Nature, particularly trees are central to this lovely book of essays. Several of the narratives were unusual enough that I wondered if they had been fictionalized. They seemed more like creative nonfiction than essays. For instance, “Moon Trees” begins with this sentence, “There are cinnabar trees growing on the moon. “ But soon the world of facts—and interesting ones—becomes paramount.
Did you know that astronaut Stuart Roosa brought lots of tree seeds—katsura, loblolly pine, sycamore, sweet gum, and redbud onto Apollo 14’s moon expedition? Unfortunately, he did not get chosen to land on the moon so he brought these seeds back, and 450 of them were planted and studied by scientists. But they just grew normally like tree seeds that had never left Earth. However, for a brief while, Roosa got to combine his early career as a forest service Smoke Jumper (saving beautiful trees) and an astronaut whirling through space. Read more about Limber
Cocoanuts was the first feature film starring the four Marx Brothers: Groucho, Chico, Harpo and Zeppo. It may also have the distinction of being the first true movie musical, that is, a movie where the musical numbers were meant to be part of the story telling process rather than a performance for audience within the movie. It wasn’t that the studio didn’t plan to have a band playing with the musical scenes. A “band” was hired for the first day of shooting. Apparently they were to follow the actors around ready to play whenever someone was tempted to burst into song, but the director soon realized there was no reason to have them around and that they would distract from the plot of the movie; something that the Marx Brothers were already managing to do pretty well on their own. Read more about Cocoanuts and the Marx Brothers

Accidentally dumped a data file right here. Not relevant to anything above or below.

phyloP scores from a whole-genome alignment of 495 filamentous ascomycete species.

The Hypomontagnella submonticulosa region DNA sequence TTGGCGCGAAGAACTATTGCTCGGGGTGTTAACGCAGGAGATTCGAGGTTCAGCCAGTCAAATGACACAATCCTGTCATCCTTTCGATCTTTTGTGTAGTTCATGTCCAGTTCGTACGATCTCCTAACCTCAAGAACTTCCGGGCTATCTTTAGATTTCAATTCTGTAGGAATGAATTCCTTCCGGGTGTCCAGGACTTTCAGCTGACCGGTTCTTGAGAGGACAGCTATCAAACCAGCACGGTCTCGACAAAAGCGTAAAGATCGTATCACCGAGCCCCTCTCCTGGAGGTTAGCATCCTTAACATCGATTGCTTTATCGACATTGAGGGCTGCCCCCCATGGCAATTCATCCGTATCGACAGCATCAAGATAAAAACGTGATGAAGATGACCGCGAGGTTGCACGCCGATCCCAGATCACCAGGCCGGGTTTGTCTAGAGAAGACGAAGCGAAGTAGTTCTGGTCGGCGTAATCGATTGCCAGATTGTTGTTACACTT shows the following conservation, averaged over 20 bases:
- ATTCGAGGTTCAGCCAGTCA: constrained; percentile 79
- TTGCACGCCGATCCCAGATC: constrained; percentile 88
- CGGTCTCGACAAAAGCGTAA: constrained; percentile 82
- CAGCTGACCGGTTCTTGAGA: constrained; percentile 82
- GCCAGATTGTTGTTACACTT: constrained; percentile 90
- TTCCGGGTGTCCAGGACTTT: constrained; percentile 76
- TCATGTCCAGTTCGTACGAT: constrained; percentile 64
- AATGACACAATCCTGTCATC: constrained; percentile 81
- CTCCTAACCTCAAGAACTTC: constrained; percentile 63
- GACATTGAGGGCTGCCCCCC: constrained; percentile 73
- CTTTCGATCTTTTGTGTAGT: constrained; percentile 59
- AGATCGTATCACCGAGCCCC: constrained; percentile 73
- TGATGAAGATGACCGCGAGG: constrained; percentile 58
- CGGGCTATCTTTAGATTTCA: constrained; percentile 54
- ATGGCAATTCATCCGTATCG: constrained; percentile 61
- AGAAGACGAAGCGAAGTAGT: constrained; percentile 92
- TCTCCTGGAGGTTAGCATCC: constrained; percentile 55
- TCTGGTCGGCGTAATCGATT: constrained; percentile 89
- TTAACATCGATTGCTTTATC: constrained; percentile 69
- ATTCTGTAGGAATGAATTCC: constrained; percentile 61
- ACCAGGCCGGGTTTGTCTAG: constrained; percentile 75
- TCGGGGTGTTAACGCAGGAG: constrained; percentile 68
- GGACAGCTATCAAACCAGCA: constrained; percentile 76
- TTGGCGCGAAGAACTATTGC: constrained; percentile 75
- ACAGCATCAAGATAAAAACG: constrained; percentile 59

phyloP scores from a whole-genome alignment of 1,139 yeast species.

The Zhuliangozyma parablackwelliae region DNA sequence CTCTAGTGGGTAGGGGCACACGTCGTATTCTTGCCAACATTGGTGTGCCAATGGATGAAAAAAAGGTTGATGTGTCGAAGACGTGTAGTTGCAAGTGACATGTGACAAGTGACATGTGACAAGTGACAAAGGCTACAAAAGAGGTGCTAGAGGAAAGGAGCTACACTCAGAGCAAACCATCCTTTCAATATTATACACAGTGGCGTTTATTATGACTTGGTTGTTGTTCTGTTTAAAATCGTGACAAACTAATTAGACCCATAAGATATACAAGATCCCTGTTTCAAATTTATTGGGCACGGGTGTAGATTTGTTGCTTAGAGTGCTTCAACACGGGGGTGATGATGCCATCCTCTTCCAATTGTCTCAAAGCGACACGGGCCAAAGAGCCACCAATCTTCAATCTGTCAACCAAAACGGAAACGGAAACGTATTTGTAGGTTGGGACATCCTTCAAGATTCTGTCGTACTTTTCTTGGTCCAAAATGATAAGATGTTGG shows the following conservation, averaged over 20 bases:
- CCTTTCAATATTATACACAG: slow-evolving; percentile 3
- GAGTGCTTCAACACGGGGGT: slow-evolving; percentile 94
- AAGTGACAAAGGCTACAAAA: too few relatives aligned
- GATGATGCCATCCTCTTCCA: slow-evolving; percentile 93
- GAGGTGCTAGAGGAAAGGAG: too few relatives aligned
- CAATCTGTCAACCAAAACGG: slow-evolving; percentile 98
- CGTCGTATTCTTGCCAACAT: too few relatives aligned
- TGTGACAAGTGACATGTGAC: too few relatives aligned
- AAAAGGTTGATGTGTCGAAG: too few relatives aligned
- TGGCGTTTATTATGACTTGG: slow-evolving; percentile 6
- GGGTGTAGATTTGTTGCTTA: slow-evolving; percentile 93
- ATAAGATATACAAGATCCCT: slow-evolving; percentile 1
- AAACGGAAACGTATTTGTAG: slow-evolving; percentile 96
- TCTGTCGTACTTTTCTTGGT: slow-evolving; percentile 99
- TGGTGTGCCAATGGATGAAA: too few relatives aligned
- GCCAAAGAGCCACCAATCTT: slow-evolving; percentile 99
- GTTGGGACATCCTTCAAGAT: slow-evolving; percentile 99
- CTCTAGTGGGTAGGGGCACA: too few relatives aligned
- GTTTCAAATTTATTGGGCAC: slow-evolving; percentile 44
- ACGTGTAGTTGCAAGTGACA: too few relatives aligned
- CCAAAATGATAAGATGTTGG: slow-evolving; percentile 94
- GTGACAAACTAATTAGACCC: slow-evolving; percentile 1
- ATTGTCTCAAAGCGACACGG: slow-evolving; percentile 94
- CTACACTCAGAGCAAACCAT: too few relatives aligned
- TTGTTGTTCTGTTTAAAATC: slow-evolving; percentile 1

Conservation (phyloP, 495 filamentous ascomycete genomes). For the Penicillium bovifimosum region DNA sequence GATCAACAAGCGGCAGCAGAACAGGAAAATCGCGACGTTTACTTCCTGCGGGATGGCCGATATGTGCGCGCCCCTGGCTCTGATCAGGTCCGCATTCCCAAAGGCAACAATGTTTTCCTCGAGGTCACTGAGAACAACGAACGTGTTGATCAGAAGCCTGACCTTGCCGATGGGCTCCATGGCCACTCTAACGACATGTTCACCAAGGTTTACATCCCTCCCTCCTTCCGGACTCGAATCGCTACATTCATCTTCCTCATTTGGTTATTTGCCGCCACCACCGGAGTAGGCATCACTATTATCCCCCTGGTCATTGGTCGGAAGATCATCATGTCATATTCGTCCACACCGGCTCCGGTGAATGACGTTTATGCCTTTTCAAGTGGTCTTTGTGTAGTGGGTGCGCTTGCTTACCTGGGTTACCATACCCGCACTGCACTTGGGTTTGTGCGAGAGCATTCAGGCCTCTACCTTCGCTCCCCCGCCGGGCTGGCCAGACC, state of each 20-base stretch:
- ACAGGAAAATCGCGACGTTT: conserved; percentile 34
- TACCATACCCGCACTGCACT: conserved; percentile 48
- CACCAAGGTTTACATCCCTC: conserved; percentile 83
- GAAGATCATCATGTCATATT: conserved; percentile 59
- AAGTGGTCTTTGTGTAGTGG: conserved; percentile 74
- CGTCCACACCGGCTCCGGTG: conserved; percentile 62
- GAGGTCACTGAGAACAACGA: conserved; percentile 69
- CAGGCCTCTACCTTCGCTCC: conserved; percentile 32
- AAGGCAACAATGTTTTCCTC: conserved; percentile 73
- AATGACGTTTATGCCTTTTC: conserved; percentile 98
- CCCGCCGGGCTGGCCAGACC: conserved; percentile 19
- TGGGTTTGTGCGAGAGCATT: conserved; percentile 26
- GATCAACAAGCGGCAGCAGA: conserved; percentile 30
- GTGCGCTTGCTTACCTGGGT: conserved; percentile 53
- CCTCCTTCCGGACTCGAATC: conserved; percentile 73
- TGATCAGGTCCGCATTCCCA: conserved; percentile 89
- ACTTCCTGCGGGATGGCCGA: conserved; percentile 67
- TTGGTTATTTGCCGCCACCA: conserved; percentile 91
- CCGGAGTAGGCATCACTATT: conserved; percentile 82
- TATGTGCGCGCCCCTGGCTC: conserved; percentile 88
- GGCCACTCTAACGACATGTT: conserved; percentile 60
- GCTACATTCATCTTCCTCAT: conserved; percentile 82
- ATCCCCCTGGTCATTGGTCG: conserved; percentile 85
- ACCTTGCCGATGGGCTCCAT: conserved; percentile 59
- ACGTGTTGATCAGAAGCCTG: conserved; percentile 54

Joan Rivers passed away Thursday September 4, 2014 after suffering complications from surgery. Rivers was perhaps best known for her standup comedy and somewhat caustic wit. In addition to her standup work she has been featured in a number of movies and authored a number of books. The link below will produce a list of the many items in the MCPL collection that highlight her accomplishments
Opening - Season One: It was the dawn of the third age of mankind, ten years after the Earth-Minbari War. The Babylon Project was a dream given form. Its goal: to prevent another war by creating a place where humans and aliens could work out their differences peacefully. It's a port of call, home away from home for diplomats, hustlers, entrepreneurs, and wanderers. Humans and aliens wrapped in two million, five hundred thousand tons of spinning metal, all alone in the night. It can be a dangerous place, but it's our last, best hope for peace. This is the story of the last of the Babylon stations. The year is 2258. The name of the place is Babylon 5.
Babylon 5, created by J. Michael Straczynski, came to our Televisions in the early 1990’s, about the same time as Star Trek’s Deep Space Nine. The two are often compared. Fans of each have called one a “rip-off” of the other. The truth is they were both developed and planned independently of each other. Babylon 5 did something that was amazing at the time; it got Trekkers and Trekkies alike talking about a new show. Some of them even thought this new series was better than Star Trek. Read more about Babylon 5